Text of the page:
Skills for living

May 19, 2000


The Mental Health Center

401 E. Antietam St., Hagerstown


Washington County Mental Health Authority, the core service agency and local arm of the Maryland Department of Health and Mental Hygiene, has a directory of mental health services in Washington County

For information, contact :

Washington County Mental Health Authority

322. E. Antietam St., Hagerstown


Community Partnership for Children and Families

A State of Maryland Local Management Board Initiative


John Budesky, executive director

33 W. Washington St., Hagerstown


"Help and Hope - Caring for Your Child's Mental Health, " is a free booklet available from National Alliance for the Mentally Ill

Colonial Place Three

2107 Wilson Blvd., Suite 300

Arlington, Va. 22201-3042

Helpline: 1-800-950-6264

National Mental Health Association

021 Prince St.

Alexandria, Va. 22314-2971


By KATE COLEMAN / Staff Writer

Last year Joshua Kessell got in trouble at school - fighting, smoking and talking back to teachers. He never turned in his homework. "Just didn't want to do it." He felt mad at himself, he said.

cont. from lifestyle

Josh, 14, is in eighth grade at E. Russell Hicks Middle School. He's getting along better.

For about nine months, Josh has been involved in LifeSkills, a program provided by The Mental Health Center in Hagerstown.

LifeSkills is a psychiatric rehabilitation program, a field pioneered with adults and expanded to help children, according to Denise Abbott, the program's manager. The emphasis is on learning and practicing new skills so a person can achieve a maximum level of functioning in society. The program is not an alternative to baby-sitting or day care, Abbott says. A psychiatric diagnosis is required.

There are about 150 kids involved in the Hagerstown program, some "on site" at The Mental Health Center, some in after-school sessions at a few local schools.

"We are seeing more children who seem to have greater needs," says Martha Roulette, director of student services for Washington County Public Schools. The schoolhouse is a good option for meeting those needs, she believes.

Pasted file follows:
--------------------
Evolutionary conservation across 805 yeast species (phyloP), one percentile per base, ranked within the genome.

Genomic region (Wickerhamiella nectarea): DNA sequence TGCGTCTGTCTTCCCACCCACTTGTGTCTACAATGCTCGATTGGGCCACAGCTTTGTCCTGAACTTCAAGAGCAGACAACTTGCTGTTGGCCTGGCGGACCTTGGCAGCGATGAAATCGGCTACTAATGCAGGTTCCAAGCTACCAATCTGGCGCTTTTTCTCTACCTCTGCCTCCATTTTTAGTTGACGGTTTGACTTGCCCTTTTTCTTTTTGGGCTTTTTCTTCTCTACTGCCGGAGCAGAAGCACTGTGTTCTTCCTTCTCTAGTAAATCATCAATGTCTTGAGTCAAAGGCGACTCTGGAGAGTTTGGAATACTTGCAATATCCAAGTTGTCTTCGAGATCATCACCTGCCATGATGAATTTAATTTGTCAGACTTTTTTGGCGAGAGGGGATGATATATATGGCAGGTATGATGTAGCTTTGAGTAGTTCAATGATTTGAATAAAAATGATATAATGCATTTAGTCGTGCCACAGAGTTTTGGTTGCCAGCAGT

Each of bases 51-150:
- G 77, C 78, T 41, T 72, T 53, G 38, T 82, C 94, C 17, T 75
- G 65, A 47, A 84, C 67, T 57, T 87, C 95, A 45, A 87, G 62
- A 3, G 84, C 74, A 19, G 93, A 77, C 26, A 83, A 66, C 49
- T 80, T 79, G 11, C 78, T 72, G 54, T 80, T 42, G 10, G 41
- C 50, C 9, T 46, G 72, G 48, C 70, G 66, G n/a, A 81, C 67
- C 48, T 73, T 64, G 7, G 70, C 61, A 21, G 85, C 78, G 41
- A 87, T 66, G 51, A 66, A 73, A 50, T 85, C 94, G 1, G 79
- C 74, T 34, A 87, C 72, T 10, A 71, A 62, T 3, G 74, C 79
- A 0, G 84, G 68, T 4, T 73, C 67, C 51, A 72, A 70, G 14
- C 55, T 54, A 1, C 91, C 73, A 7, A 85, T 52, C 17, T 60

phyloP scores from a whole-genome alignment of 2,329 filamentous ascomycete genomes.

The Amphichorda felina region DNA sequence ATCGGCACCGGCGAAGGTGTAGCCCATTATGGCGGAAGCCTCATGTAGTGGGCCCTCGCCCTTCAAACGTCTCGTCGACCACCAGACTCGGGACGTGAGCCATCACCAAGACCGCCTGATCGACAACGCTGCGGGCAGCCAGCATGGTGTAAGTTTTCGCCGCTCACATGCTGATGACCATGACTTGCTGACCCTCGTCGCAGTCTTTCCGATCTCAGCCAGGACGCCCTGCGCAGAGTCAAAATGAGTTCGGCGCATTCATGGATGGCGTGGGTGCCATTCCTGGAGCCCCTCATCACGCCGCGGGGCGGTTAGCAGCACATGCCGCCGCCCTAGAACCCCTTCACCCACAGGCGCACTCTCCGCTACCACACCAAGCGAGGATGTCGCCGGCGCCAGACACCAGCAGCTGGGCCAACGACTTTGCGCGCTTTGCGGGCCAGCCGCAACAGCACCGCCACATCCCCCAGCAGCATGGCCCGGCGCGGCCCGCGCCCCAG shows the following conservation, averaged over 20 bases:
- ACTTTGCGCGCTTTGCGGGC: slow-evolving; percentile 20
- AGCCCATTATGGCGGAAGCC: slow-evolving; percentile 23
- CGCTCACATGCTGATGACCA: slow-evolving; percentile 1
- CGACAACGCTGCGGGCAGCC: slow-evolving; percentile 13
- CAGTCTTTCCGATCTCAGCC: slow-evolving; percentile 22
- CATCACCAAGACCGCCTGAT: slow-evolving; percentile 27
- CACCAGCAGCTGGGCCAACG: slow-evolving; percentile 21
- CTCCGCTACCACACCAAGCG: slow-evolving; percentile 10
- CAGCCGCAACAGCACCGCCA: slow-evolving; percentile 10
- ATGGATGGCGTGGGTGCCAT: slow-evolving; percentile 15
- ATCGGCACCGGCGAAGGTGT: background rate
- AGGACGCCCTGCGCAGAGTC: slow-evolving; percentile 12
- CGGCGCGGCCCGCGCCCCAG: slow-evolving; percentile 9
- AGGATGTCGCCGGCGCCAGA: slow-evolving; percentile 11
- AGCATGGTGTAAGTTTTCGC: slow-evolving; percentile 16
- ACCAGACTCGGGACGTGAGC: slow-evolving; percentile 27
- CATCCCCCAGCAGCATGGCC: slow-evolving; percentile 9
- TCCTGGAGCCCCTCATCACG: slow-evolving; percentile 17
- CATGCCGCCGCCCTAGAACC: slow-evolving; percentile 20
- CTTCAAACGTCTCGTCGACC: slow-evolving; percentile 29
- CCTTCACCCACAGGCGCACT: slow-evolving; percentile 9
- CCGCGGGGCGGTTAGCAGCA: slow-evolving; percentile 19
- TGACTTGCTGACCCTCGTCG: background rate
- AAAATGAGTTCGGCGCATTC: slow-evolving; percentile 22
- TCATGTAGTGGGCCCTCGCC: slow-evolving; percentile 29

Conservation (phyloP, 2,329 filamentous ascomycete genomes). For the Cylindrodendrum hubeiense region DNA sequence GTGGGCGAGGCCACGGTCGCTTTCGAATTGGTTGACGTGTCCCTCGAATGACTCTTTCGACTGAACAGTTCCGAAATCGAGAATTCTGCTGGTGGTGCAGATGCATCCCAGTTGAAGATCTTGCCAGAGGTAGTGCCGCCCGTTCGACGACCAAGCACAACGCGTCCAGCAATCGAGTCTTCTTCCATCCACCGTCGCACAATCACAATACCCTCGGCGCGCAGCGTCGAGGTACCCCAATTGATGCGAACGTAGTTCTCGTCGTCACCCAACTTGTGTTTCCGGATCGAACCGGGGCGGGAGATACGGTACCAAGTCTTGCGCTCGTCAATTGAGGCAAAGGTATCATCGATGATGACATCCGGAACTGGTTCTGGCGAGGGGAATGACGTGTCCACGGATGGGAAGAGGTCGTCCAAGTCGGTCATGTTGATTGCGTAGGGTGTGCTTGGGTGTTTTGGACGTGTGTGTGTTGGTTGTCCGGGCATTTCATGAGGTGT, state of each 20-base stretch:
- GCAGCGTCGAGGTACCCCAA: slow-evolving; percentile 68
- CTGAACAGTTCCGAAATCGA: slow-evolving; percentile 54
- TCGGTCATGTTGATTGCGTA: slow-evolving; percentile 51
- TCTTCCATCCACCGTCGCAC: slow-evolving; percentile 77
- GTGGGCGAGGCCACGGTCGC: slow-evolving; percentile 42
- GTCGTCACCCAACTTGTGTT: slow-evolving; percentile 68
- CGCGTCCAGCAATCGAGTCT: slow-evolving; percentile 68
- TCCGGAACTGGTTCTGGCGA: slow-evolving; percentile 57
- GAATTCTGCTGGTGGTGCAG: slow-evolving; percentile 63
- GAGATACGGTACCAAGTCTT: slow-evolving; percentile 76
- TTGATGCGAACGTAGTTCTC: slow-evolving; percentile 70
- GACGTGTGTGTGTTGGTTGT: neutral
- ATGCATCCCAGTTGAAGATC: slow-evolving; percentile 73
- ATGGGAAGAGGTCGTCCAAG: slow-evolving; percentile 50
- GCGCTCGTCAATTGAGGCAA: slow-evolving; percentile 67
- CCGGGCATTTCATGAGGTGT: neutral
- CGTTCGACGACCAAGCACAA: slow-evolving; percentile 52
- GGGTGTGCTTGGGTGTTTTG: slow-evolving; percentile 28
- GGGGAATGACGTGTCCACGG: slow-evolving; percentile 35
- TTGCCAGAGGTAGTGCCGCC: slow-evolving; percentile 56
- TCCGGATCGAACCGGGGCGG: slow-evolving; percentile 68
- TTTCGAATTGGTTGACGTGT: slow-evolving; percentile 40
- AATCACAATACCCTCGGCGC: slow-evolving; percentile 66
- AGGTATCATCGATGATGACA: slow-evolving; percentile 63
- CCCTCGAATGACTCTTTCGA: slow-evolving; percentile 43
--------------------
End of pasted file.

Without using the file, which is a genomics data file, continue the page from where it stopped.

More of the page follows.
School is a kid's primary job, so LifeSkills focuses on skills needed to get that job done, according to Abbott. The program includes individual therapy and working as a group. "There's not one set fix that works for all kids," says Jeremy Cantner, LifeSkills individual services team leader.

It's hard for many of the children to pay attention, according to Cantner. LifeSkills helps them learn to focus, to ignore distractions, to behave appropriately, to manage anger, to follow instructions, to solve problems.

LifeSkills also works on skills outside school, skills needed in the bigger setting of life, Cantner says. The program is big on community service. Children involved in the program have worked on cleaning up area parks and helping out at the SPCA, he says.

Success is reinforced with rewards. Many of the rewards are based on performance in school, Cantner says. The kids help to plan the reward activities. Josh enjoys going skating or to the movies. He says the counselors like the same activities as the kids.

There also are consequences, such as writing essays, for inappropriate behavior, says Karen Lancaster, Josh's mother. The "worse trouble, the more words," says Josh.

Josh plans to go to high school in the fall. He has set some goals, including getting passing grades and getting involved in a sports team.

How is he feeling about himself lately? "Better," he says.

Since January, LifeSkills also has been working with several preschoolers. The earlier problems are identified and treated, the better, Abbott believes. She thought a few children would be referred to the program. There already are 10 preschoolers involved.

Cantner agrees that early intervention is important. But he also believes it's "never too late" for a child to be helped.

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